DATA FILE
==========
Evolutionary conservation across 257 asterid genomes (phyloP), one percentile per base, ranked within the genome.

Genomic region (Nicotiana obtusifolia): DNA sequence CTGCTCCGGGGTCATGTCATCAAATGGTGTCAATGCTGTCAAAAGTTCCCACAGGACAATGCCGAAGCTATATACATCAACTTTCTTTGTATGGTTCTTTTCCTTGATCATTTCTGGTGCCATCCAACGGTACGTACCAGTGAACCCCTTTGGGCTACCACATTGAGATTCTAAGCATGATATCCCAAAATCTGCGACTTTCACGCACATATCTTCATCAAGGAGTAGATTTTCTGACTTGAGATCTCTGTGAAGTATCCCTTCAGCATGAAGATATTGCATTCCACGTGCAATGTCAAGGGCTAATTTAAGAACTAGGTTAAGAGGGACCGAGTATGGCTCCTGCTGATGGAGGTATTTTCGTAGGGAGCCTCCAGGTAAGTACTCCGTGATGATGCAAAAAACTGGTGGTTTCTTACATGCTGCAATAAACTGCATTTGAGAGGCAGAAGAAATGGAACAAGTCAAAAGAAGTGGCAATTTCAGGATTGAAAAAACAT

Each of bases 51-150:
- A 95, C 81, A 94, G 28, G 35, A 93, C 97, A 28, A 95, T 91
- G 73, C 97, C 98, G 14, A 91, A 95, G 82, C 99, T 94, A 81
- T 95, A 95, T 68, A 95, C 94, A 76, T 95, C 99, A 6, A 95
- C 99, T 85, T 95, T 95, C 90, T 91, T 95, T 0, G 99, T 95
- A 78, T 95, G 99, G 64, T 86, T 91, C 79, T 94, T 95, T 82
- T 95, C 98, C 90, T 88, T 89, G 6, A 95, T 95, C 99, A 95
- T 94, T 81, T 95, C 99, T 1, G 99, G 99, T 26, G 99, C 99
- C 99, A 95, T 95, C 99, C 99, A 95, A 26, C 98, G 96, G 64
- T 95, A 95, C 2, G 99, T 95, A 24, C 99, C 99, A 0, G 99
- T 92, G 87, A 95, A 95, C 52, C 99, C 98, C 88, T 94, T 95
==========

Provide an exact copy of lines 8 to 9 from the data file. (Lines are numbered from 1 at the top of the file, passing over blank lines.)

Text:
- A 78, T 95, G 99, G 64, T 86, T 91, C 79, T 94, T 95, T 82
- T 95, C 98, C 90, T 88, T 89, G 6, A 95, T 95, C 99, A 95